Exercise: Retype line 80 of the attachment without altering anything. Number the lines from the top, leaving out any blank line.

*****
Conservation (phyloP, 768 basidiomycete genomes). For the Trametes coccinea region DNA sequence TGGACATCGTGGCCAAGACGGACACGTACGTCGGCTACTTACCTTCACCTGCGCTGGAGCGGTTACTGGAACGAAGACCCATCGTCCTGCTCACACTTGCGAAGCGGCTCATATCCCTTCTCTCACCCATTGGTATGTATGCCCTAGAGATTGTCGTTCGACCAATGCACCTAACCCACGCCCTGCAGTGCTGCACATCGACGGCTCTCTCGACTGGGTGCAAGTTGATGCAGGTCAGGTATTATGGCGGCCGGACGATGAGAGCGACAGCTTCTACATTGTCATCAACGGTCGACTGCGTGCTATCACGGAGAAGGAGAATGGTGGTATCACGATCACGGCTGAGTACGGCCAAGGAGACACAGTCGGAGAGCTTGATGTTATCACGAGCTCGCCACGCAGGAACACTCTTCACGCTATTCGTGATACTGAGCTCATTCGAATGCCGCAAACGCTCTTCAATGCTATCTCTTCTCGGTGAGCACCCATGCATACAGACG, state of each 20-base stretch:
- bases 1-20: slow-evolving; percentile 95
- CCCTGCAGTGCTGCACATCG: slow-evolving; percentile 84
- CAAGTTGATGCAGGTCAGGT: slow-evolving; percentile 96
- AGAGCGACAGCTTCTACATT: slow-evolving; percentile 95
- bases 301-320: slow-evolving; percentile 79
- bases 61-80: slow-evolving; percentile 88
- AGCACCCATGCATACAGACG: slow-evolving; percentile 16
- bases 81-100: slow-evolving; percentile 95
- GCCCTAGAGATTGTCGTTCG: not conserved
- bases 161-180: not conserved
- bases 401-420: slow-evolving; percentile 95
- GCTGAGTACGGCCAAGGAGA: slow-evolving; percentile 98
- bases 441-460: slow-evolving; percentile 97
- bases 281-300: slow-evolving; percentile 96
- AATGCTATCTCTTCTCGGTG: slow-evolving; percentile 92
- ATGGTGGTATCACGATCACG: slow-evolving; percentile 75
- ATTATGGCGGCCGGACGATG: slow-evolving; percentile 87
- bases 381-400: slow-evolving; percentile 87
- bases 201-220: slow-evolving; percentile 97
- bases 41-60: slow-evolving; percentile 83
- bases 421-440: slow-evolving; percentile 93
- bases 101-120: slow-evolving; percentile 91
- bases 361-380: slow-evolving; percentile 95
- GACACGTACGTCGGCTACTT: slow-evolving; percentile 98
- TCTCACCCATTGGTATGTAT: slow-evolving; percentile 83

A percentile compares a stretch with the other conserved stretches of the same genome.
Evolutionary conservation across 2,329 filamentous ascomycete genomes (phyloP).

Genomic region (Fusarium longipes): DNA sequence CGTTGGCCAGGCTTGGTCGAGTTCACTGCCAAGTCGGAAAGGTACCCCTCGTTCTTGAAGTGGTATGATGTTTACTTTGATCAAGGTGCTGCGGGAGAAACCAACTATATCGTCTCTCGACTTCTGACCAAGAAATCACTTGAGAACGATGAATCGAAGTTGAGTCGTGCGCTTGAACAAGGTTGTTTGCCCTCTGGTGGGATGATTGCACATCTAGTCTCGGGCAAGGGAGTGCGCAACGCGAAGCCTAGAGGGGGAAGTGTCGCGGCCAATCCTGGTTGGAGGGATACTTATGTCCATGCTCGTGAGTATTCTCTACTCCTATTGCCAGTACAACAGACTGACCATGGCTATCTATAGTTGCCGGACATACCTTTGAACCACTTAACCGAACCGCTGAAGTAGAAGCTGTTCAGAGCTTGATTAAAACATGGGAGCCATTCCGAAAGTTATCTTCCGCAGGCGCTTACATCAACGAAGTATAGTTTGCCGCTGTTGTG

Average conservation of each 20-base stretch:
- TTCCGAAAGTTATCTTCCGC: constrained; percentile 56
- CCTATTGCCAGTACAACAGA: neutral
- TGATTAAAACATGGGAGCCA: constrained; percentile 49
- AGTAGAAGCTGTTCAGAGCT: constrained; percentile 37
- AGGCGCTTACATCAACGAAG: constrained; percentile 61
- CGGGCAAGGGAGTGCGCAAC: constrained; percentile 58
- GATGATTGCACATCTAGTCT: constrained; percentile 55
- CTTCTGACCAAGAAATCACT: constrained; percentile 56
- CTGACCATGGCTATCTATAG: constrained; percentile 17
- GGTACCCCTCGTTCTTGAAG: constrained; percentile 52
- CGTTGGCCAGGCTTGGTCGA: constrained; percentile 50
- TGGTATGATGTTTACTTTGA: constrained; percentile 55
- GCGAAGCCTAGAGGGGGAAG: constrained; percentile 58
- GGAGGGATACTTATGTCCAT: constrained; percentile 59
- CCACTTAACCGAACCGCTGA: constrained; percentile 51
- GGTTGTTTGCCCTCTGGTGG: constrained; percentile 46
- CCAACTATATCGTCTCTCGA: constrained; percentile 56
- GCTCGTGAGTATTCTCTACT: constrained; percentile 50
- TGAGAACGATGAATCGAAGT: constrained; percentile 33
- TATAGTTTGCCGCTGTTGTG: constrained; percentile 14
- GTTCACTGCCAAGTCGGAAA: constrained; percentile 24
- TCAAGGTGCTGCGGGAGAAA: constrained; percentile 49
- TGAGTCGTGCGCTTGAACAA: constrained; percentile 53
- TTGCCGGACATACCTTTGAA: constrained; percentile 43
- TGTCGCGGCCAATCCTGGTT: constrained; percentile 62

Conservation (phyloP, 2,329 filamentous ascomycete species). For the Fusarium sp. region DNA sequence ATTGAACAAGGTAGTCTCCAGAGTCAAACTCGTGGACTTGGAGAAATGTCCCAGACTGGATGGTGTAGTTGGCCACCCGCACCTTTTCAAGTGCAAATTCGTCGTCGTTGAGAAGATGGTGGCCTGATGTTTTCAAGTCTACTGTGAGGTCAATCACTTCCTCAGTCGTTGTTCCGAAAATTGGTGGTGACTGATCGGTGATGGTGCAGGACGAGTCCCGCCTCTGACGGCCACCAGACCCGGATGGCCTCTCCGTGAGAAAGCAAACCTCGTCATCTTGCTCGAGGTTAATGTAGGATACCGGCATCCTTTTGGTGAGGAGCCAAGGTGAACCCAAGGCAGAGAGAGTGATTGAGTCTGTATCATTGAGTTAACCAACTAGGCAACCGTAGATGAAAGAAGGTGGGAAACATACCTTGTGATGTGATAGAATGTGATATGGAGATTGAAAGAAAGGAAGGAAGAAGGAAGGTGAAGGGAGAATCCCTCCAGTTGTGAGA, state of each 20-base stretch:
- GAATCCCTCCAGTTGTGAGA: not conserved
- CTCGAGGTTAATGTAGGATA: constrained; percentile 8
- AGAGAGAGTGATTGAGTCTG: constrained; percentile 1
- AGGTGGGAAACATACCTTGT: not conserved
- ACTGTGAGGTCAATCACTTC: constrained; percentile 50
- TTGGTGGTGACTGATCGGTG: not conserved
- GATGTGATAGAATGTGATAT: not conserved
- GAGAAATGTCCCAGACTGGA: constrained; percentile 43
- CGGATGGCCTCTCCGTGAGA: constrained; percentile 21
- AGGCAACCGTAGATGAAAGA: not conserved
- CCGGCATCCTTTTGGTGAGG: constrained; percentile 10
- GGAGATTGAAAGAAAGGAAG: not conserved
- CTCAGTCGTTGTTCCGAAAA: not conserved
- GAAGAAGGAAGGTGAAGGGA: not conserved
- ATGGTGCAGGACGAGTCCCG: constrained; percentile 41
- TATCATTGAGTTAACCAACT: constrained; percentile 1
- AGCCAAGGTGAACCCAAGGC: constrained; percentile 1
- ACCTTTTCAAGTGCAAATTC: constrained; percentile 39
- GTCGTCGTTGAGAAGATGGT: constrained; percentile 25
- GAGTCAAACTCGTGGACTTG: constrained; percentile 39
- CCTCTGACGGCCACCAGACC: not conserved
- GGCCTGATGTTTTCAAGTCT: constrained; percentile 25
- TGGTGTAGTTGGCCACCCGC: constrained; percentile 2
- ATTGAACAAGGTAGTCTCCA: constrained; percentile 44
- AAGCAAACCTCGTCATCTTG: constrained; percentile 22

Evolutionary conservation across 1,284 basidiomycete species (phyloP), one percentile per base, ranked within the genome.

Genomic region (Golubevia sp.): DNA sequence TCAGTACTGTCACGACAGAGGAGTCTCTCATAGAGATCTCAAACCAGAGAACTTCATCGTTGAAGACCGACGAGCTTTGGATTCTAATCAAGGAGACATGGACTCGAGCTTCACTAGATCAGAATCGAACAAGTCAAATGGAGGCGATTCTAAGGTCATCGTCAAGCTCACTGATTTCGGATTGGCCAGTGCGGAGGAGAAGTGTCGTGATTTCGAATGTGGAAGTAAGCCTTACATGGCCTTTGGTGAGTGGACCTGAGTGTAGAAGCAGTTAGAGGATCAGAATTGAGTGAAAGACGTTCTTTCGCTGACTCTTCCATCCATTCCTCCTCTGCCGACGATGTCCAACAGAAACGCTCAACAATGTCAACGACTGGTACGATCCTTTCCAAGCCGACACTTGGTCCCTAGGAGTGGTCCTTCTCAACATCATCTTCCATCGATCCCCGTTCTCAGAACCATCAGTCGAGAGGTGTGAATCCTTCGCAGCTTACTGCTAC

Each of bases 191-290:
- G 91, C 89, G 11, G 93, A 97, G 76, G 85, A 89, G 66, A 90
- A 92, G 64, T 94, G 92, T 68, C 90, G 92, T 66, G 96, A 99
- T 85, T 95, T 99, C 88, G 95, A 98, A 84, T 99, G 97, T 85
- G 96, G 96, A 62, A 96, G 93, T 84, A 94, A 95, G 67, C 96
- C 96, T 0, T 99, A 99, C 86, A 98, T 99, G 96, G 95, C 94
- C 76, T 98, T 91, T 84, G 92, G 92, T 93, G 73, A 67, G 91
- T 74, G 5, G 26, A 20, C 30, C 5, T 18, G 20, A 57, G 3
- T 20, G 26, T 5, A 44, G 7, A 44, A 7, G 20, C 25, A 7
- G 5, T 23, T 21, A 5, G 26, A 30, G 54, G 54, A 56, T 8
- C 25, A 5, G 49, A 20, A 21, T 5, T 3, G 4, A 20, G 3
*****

- ATTGAACAAGGTAGTCTCCA: constrained; percentile 44